Are you familiar with the myth that gave the word ‘marathon’ its origins? In Ancient Greece, Phidippides died after running news of victory from Marathon to Athens. Granted, the ancient route of provenance likely wasn’t paved with asphalt and our Grecian friend was probably over-excited and under-prepared, but that was still a most arduous undertaking. Train for it properly and your feat will be a different manner of life-changing.

Start easy

Honestly, your aspiration puts you at significantly higher risk of injury than the folks solely looking to get into shape. Pushing a body beyond what it’s ready for is a pitfall whose diameter you’re widening. You might lose some speed of progression to caution, but the alternative can lay people out for weeks at a time. Remember: We don’t earn points by pushing through warning signs.

If this is your first time running, word to the wise; spend a year or so just becoming comfortable with running a whole bunch. Give yourself plenty of time to develop strength and form before you dive headlong into serious training. If you’re generally active, 4-6 months should do.

At the very beginning, focus on running “short races” (5k, 10k) and eventually run a half marathon to get yourself used to long distance running. The key: increase your mileage every week, no matter how slow.

Adopt a regimen that works for you

There are a number of variations aimed at different specific goals, but your concern for the first attempt is probably simply to finish, rather than to place at the head of the pack. The venerable Hal Higdon’s novice program is a solid place to start, and many running magazines host their own breakdowns and charts. Regardless of which you choose, though, some things are held common.

First, you’re going to need a very strong aerobic base. That is, your body’s ability to continue effectively using fuel reserves in extended durations is the star of this show. Depending on who you ask, the benchmark is a regular mileage of anywhere from 20 to 50 per week.

However, you don’t want to punish your body so run really long races (more than 10k) only once a week.These serve the purpose of building your comfort with and adaptation to conditions closer to what you’ll experience in a marathon. Add a sizeable portion from your dollops of additional distance to a weekend run and work that day to around 20 miles. To improve your resistance, go on the stationary bike or run in a pool if you can (so the bouncing up and down doesn’t hit your body as hard).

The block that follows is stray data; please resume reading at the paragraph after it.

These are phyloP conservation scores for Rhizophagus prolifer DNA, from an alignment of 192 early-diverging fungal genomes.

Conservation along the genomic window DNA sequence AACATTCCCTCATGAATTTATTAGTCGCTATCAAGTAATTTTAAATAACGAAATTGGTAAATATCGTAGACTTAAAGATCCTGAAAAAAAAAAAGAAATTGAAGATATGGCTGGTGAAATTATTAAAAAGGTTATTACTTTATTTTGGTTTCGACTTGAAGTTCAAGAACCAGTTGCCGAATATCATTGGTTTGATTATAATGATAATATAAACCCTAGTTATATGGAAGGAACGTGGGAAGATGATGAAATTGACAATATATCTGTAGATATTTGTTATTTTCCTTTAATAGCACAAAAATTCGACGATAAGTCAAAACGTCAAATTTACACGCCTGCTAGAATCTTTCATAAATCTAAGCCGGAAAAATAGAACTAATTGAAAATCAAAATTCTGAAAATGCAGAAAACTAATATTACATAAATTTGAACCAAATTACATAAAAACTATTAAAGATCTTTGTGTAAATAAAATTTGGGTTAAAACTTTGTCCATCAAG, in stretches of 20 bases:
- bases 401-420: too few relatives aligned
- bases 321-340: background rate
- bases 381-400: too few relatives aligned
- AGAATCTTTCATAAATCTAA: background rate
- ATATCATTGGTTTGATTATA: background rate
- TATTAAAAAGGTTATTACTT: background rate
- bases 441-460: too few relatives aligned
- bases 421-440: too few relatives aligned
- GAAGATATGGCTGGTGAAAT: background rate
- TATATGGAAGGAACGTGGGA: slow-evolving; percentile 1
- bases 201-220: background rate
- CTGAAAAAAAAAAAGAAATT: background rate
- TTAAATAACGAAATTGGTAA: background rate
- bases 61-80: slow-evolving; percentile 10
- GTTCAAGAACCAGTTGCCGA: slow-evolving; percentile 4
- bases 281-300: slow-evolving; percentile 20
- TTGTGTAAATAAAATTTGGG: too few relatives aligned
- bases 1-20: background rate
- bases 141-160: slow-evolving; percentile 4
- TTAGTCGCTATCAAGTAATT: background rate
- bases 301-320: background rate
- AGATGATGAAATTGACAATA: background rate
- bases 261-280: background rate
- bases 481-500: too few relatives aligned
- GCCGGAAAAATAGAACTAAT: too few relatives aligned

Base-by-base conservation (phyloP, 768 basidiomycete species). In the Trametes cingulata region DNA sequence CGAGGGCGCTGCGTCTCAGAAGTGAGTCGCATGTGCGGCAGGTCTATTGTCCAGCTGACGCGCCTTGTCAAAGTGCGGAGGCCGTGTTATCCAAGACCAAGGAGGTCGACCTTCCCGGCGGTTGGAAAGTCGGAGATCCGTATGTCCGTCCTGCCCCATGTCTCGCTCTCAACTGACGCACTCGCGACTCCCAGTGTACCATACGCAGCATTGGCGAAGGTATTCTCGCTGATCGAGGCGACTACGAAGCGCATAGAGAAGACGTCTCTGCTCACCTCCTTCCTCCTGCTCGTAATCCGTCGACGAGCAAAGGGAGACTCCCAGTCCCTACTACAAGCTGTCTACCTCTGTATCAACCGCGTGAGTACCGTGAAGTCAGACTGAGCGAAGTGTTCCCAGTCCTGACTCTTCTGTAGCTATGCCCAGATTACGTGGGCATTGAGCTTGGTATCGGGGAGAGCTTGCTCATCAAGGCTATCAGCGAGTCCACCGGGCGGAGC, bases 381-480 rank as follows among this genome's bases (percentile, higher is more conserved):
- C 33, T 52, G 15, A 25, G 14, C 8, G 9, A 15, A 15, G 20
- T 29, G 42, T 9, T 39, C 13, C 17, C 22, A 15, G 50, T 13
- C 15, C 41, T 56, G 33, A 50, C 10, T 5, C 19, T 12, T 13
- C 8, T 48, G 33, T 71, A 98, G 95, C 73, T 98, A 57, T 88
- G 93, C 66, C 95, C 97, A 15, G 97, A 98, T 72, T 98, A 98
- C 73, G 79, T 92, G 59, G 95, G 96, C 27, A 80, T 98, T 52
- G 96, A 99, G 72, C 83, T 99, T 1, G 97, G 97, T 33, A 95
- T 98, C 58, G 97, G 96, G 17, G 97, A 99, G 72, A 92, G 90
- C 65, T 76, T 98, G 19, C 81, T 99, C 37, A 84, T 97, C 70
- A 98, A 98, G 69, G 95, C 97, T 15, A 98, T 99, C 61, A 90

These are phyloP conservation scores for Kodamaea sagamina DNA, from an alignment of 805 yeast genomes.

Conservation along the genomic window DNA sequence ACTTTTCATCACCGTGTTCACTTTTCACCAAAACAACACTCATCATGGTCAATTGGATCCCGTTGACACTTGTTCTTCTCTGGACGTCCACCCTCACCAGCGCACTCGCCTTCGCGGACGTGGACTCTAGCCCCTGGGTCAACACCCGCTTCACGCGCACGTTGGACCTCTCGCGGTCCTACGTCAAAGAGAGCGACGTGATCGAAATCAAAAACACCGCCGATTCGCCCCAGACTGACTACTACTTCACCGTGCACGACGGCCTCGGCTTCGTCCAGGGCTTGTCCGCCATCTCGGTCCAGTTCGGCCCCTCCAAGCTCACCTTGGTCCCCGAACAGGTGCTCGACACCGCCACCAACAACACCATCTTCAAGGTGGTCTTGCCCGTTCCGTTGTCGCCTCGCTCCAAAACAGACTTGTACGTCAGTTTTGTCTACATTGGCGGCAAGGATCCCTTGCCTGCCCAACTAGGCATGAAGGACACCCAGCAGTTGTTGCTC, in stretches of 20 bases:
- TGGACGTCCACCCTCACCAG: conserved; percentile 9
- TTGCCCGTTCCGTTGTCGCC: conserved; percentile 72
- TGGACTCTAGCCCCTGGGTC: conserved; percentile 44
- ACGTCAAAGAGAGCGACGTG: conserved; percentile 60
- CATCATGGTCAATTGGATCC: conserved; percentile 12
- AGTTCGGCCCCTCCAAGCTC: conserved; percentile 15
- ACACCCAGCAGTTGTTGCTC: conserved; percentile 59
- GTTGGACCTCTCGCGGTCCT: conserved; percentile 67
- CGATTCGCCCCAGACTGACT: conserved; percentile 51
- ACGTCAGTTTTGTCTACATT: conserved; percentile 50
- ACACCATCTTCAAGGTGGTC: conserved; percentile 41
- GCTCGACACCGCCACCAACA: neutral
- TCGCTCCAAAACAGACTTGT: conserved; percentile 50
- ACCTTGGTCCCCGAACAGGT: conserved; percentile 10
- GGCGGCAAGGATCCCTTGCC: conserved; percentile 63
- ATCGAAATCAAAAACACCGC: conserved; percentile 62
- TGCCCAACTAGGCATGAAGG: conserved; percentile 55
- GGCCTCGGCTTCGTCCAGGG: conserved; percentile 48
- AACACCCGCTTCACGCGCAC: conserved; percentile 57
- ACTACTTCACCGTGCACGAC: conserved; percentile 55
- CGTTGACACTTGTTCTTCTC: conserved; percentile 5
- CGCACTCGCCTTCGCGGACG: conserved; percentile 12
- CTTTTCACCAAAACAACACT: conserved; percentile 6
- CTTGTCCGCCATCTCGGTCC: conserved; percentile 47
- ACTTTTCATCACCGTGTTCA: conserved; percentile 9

Build up to this volume at a gradual pace. You can take as long as you’d like, but about two miles each week appears to be what most schedules plan for. Intersperse them through three to five days.

Training should be throttled to a speed where you can comfortably hold a conversation. The idea is to maintain and develop that sustainable level of exertion – if you’re hustling yourself to the point of needing to stop, you’ve dipped into the realm of high speed anaerobic exercise. Which is great, but you’re specializing elsewhere. Slow it down.

Before the big day comes, it’s generally recommended to taper your exercise back over the course of a few of weeks, taking things quite gently the week before. Allocate some time to ensuring you’re in a state of repair before you show Phidippides how it’s done.

Eat well

When your caloric expenditure can be measured in Big Macs, there’s going to be an enormous volume of food to balance. But beyond choosing wisely, however, take care to eat enough to sustain yourself, particularly if you’re concerned with building or maintaining muscle mass during the process.

When training for a marathon, you should NOT be skipping carbs because they contain glycogen, which is the main fuel for your muscles in long distance running. You’ll want to get your body used to storing glycogen.

During the race you should also consume energy gels and chews to help you recover and keep you from hitting the wall, some fruit and energy bars will work as well.

Get your rest

Recovery periods are an essential part of any physical training effort. It’s in the down times that regeneration occurs and strength and endurance are built. A body without rest is wearing itself down to probable damage. If you know what’s good for you, you’ll take a couple days each week to do absolutely nothing but sit on your butt. Also, make sure you’re sleeping well and enough.

Now that you’re ready to run and challenge yourself, don’t forget to check out the best running shoes on the market.